Monday, March 30, 2009

Group Project: Are user fees an untapped or overused revenue source?

Since 1975, many states including Minnesota have relied on user fees and charges to finance a broader array of programs and services. Governments use user fees and charges to pay for all or part of the cost of providing specific services or privileges. We use the two terms interchangeably here.They generally reflect a direct relationship between taxes paid and services received and make consumers more efficient, since they must face the true costs of their consumption decisions (Fisher 2007).

User fees have several advantages. Governments are better able to use market forces to set an economically efficient level of services; they avoid subsidizing services where benefits accrue only to specific individuals; and governments can institute user fees to control consumption. Critics argue that they also have one primary disadvantage: they contribute to a more regressive tax structure. Additionally, related administration and compliance costs may offset any efficiency gains associated with the fee.

Recently, Minnesota has seen an increase in the use of fees and charges to finance government services. From 2003 to 2008, the revenue growth from user fees and charges increased at rates greater than both inflation and population growth [see Chart 2]. Despite this spike, Minnesota ranks 38th in its reliance on revenue from user fees and charges and 30th in per capita fees and charges in 2007 (U.S. Census, 2007). However, Minnesota relies more on user fees and charges to fund post-secondary education than the national average.

We evaluated user fees and charges using criteria including efficiency, equity, sustainability and feasibility. Because user fees create a link between costs and benefits, they will be efficient, as long as the fee is optimally priced. Since only those who pay the fee benefit from access to a good or service, such charges are considered equitable. User fees, however, can be regressive as they do not consider a consumer’s ability to pay. Fees' revenue potential is limited as the “fee-base” is too small to support large revenue increases, reducing its adequacy. Fees may be administratively feasible when exclusion is possible, but it is also costly because someone needs to be present to collect payment. The political feasibility of fees may vary depending on how visible they are to the public. While new fees and charges may be unpopular, user fees are more politically feasible than taxes, because the number of people paying the fee are small relative to the total population.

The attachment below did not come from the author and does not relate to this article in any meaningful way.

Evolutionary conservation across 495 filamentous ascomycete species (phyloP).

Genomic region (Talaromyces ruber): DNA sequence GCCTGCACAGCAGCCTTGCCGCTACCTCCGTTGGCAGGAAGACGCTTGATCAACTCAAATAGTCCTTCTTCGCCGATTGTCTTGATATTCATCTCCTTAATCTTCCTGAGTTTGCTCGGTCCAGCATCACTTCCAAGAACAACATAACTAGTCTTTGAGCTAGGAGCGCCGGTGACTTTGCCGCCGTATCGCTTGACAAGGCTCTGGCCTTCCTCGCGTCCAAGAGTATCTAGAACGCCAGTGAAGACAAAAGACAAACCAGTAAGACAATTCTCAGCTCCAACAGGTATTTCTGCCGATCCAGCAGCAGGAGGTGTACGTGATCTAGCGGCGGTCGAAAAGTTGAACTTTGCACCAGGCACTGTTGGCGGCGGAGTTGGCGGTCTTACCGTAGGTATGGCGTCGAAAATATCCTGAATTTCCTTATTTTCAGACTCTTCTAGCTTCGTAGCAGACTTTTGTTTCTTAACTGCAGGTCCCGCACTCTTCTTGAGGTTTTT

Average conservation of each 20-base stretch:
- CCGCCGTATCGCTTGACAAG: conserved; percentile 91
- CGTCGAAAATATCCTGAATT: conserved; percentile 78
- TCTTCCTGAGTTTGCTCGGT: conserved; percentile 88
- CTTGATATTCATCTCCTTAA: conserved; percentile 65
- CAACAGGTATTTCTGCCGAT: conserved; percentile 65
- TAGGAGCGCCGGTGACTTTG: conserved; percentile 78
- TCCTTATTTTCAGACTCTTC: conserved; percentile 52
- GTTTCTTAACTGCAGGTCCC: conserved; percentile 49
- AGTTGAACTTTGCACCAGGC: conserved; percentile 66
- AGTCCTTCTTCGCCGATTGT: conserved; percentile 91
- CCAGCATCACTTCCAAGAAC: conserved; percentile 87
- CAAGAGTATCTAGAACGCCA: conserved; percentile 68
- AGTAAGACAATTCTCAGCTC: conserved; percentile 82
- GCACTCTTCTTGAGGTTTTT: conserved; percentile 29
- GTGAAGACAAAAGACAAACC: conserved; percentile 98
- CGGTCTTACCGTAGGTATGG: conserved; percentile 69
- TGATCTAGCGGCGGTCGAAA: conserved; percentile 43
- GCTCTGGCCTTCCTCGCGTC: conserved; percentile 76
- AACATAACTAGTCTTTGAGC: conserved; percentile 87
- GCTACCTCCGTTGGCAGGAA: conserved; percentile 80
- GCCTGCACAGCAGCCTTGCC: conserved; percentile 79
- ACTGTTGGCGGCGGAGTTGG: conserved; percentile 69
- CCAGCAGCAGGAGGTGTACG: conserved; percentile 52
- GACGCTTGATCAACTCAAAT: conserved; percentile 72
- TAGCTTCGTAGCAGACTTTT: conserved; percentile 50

Minnesota’s low reliance on fees in comparison with other states indicates that we should consider their use for a broader range of services. However, we should be careful not to overly rely on fees and charges if we want to maintain a progressive tax structure. Minnesota’s disproportionate reliance on user fees related to post-secondary education may be particularly harmful, as those who pay the fees may be least able to afford them. Instead, we should consider the expansion of user fees and charges in areas that aren’t as clearly targeted at populations that can't afford those fees.

No comments:

Post a Comment